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Health care overhaul endangered by Mass. election

RICARDO ALONSO-ZALDIVAR
Associated Press
Volunteers call voters during a get out the vote and fundraising effort at the campaign headquarters for Republican U.S. Senate candidate Scott Brown in Needham, Mass., Tuesday, Jan. 12, 2010. Brown's campaign pulled in $1.3 million in a 24-hour online blitz buoyed by national interest from Republicans looking for a decisive vote against President Obama's health care overhaul. Brown faces Democrat Martha Coakley in next week's election to fill the seat vacated by the death of U.S. Sen. Edward Kennedy, D-Mass.(AP Photo/Charles Krupa)
AP | AP

WASHINGTON (AP) – Democrats faced the unthinkable Tuesday – losing their prized health care overhaul along with Edward M. Kennedy’s Senate seat, just as Kennedy’s and President Barack Obama’s goal seemed tantalizing close to reality.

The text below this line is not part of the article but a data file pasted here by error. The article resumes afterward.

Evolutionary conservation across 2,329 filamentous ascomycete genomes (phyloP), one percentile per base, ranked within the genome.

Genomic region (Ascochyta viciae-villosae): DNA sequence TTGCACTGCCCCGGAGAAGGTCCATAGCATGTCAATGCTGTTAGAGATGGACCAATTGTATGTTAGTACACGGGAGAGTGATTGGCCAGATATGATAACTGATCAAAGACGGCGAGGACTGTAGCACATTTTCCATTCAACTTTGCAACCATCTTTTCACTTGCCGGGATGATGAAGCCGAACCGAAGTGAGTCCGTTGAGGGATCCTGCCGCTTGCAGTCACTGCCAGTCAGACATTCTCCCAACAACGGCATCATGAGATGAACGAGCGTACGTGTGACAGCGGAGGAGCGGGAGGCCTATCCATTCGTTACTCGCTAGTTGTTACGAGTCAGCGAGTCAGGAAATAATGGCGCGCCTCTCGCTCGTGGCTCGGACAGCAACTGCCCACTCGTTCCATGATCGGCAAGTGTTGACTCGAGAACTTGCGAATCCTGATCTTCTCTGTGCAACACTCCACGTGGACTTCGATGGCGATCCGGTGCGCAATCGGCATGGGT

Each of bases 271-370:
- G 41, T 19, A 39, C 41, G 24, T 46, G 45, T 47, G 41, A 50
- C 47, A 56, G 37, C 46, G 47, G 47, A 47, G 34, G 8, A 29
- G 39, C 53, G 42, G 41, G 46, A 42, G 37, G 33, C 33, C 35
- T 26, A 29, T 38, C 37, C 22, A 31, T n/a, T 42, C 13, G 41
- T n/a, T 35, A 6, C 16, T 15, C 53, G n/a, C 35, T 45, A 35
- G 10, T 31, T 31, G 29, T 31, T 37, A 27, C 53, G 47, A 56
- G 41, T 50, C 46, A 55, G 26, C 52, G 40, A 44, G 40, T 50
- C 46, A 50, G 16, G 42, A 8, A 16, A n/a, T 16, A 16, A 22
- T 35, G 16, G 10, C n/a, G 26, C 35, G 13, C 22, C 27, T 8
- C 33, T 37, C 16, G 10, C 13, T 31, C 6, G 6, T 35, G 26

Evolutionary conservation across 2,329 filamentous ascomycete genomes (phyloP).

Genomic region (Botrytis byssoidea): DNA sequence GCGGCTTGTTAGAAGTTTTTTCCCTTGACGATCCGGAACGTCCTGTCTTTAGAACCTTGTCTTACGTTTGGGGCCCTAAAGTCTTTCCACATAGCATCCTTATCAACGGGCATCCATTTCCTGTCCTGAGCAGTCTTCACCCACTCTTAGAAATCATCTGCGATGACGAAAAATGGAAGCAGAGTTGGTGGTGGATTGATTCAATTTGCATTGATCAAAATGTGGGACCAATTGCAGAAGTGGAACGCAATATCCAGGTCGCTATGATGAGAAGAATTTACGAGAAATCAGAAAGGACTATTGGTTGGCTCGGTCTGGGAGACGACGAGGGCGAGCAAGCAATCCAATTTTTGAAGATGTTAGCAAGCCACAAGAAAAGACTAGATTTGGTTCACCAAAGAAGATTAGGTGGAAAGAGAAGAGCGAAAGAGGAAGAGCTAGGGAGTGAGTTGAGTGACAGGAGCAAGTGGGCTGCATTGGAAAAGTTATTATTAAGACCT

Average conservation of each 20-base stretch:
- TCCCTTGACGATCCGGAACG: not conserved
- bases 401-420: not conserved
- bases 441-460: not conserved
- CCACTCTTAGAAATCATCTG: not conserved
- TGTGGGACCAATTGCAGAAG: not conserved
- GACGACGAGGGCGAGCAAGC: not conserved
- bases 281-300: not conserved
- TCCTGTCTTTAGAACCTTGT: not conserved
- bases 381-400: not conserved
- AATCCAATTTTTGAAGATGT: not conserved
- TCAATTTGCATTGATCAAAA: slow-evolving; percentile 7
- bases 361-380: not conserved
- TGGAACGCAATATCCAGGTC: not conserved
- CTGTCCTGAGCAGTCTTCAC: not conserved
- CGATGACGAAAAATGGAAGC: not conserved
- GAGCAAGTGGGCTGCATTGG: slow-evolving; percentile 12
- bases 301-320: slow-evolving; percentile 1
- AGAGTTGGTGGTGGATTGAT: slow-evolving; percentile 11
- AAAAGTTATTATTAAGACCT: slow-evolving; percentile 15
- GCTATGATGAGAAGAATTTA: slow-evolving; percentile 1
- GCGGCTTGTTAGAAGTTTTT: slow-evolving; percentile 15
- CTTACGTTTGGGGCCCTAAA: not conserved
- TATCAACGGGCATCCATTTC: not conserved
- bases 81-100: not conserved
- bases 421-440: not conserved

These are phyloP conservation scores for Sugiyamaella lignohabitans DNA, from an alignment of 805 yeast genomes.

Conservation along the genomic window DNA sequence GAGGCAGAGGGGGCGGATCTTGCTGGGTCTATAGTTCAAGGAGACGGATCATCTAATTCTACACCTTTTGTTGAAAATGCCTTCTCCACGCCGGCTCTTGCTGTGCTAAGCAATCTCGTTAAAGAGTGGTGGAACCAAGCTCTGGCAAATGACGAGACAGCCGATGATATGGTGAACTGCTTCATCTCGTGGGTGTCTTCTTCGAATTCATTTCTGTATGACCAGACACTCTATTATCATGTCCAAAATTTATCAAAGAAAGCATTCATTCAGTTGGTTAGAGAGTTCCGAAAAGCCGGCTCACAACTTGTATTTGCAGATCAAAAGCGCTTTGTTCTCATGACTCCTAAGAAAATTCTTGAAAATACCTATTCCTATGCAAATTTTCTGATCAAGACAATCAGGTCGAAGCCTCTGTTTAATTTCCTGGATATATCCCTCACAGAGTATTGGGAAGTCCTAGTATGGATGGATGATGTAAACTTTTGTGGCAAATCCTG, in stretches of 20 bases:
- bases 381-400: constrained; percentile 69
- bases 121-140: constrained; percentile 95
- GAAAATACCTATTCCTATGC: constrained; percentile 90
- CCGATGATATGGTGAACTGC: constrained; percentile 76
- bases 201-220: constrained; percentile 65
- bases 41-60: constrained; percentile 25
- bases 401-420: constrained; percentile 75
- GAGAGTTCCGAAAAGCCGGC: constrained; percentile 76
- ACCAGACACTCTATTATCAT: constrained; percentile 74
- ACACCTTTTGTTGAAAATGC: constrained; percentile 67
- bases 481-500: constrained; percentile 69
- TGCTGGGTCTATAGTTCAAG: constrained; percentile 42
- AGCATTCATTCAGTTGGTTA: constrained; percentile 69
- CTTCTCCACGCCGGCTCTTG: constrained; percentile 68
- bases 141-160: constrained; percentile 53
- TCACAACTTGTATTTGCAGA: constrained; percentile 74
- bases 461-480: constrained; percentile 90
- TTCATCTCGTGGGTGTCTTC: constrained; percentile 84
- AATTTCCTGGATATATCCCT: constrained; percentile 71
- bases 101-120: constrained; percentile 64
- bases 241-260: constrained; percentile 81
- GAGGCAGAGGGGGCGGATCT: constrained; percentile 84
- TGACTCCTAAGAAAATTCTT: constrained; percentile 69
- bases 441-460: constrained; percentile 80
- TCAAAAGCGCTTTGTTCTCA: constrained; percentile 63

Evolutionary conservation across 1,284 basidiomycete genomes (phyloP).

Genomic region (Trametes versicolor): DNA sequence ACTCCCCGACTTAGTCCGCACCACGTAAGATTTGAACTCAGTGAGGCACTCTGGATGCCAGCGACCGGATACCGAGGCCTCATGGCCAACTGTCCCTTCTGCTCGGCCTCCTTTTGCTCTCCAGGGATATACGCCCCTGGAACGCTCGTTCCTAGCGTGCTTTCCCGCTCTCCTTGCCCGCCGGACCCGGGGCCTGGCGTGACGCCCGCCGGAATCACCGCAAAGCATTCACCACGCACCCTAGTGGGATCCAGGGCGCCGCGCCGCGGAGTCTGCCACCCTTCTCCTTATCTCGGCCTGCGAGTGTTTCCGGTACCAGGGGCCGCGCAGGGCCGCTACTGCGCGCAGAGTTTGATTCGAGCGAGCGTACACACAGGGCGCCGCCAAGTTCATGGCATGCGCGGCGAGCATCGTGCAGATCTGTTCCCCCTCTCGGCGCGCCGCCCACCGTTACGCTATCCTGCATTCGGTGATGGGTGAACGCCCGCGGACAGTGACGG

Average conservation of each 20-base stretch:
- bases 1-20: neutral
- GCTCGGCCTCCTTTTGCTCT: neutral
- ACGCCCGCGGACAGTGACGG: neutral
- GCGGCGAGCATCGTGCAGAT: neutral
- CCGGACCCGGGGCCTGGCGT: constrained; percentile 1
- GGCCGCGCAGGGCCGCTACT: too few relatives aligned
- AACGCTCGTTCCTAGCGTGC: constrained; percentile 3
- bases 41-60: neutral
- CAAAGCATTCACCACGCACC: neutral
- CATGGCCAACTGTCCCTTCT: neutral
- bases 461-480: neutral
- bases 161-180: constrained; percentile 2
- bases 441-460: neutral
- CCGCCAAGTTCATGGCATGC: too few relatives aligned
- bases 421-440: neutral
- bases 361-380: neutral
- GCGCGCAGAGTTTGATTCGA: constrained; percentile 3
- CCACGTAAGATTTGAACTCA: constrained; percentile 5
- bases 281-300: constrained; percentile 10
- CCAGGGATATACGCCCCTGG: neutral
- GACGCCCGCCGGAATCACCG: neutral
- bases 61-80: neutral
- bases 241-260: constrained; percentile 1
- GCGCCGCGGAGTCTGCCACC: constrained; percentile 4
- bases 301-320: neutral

Obama and party leaders anxiously worked through fallback options – none good – for salvaging the president’s top domestic initiative. At the same time, their eyes were on Massachusetts’ special election.

If Republican state Sen. Scott Brown prevailed over Democratic Attorney General Martha Coakley, it would deprive Democrats of the 60-vote Senate majority needed to pass health care over the so-far-unanimous opposition of Republicans.

That would force Obama and Democratic leaders to consider a series of wrenching short cuts involving escalating political risk. Significant differences between the House and Senate health care bills would have to be quickly settled by presidential fiat, and Democratic lawmakers would have to move in virtual lockstep to enact them.